Human beings do not differ in these regards. If neglected and not properly socialized at an early age, humans run the risk of developing problematic behaviors. Considering that we learn love through the ways our family cares for us, if that care is absent at an early age, our understanding of love becomes distorted by traumatic experiences. This ultimately creates a warped conception of love in our minds. If our primary caregivers do not provide the nurture we desperately need, like a dog who is left neglectfully in the backyard, we will find ways to get our needs met. The problem is the means we utilize to meet our needs are often destructive, making our already disparaging situation even worse.

I am serving a thirty-year sentence, twelve years of which I have already served. Despite that depressing reality, when I look into a dog’s eyes, I see hope. Hope that self-transformation and change is always possible.

It is incomparably rewarding to watch a dog undergo transformation in our program. To watch a once fearful dog, a dog who refused to come out from under a table, start to trust people, approaching them with a wagging tail, testifies to the power of love and compassion. It is a blessing to observe the effects of what love can do, especially to a damaged and innocent soul.

The same is true of human beings. If we take the opportunity to invest time and effort in people who are often simply misunderstood, the outcomes are amazing. Many of the people I live with in prison have untapped and unrealized potential. Few, if any, have ever taught them the worth of their humanity. Few, if any, have just laid with them for a little while, allowing fragile and malnourished souls to feel a loving presence.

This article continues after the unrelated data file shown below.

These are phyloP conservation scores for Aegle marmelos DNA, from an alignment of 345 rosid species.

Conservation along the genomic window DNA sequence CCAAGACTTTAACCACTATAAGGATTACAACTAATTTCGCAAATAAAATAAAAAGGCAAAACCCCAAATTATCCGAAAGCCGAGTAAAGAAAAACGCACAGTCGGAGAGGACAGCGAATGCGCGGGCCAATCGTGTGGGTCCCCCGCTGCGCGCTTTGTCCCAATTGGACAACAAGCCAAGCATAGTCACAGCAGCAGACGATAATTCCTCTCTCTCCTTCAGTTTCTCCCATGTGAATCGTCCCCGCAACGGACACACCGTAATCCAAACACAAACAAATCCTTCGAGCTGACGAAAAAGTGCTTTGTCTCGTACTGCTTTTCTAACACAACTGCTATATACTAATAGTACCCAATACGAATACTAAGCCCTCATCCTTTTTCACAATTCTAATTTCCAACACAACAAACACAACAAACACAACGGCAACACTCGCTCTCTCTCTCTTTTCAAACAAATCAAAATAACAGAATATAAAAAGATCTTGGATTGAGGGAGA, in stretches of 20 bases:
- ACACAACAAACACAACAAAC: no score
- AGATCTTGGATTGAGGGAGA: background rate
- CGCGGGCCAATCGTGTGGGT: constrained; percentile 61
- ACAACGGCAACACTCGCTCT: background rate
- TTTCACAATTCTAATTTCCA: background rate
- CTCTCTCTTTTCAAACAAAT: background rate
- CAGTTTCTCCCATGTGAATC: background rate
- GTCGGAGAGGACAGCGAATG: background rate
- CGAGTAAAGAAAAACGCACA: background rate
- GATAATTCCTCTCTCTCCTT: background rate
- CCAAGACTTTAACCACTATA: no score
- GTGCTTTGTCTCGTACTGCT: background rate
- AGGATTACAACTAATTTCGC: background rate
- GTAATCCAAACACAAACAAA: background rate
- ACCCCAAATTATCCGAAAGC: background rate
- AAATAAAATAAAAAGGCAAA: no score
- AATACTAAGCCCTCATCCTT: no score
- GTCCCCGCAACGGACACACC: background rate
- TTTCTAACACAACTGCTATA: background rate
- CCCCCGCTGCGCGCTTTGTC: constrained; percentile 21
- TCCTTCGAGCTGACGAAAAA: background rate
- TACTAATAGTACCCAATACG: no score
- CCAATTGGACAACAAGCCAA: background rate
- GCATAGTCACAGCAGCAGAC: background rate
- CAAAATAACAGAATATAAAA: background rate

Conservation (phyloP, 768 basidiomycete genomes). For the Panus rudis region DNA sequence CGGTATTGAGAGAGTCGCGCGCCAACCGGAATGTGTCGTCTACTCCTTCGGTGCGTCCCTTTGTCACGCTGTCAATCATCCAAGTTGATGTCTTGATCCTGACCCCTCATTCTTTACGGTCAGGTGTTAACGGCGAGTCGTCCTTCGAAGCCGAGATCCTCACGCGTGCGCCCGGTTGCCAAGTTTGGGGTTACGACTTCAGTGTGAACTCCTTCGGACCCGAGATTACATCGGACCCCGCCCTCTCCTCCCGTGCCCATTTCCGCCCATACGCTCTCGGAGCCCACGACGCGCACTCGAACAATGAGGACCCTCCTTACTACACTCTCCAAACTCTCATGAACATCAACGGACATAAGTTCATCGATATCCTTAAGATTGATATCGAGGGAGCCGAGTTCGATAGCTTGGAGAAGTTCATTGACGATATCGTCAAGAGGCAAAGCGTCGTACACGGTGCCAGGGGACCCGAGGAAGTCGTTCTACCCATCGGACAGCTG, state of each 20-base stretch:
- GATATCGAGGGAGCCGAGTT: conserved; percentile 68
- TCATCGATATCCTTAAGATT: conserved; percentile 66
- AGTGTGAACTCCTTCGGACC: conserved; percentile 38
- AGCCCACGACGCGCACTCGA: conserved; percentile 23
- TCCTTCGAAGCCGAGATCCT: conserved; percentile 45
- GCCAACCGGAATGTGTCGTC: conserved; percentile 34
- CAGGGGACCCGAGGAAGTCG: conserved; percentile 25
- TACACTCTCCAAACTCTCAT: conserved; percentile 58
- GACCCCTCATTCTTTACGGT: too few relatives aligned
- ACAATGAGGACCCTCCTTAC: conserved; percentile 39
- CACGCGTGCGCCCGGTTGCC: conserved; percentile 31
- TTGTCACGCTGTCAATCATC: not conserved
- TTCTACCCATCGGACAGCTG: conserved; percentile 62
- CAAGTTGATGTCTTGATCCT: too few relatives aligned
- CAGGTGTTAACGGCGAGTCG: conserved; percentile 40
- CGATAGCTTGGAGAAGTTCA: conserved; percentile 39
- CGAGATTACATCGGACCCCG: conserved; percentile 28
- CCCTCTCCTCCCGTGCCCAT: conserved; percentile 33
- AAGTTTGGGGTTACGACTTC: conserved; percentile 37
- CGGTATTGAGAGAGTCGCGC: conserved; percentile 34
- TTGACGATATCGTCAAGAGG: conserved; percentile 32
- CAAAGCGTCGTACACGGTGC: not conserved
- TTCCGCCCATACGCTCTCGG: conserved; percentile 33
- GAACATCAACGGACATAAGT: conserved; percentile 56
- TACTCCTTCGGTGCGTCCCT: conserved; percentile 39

To be able to give a dog another chance at life is profoundly fulfilling experience. Dogs have taught me that change is always possible. Despite whatever damage we may have incurred at an early age, the ability to experience healing is always a loving stroke away. I have learned how to be patient and how to sit and appreciate a silent moment with a companion. I have learned love is the greatest gift we can give one another, it is the medication that produces the best results. All of my dogs have taught me something, and they continue to remind me of the need to exercise more understanding, compassion and patience in my daily life.

So, I ask again, what do you see when you look into a dog’s eyes?

Dogs for the training program are provided by K9 Corrections. Learn more at https://www.facebook.com/K9Corrections/

Mathiew Loisel is serving 30 years at the Maine State Prison. When he is not training dogs, he teaches math and English to his peers, volunteers for Hospice, and is currently working on his bachelor’s degree in Liberal Studies. If you wish to send mail to Mathiew, you can do so at:

Mathiew Loisel
Maine State Prison
807 Cushing Road
Warren ME 04864-4600

All incoming prisoner mail must have a verifiable name and return address. Also if you want to include his address Mathiew would love the contact with the outside. Prison is lonely and receiving mail is great for mental well being.


Image courtesy of Anoir Chafik.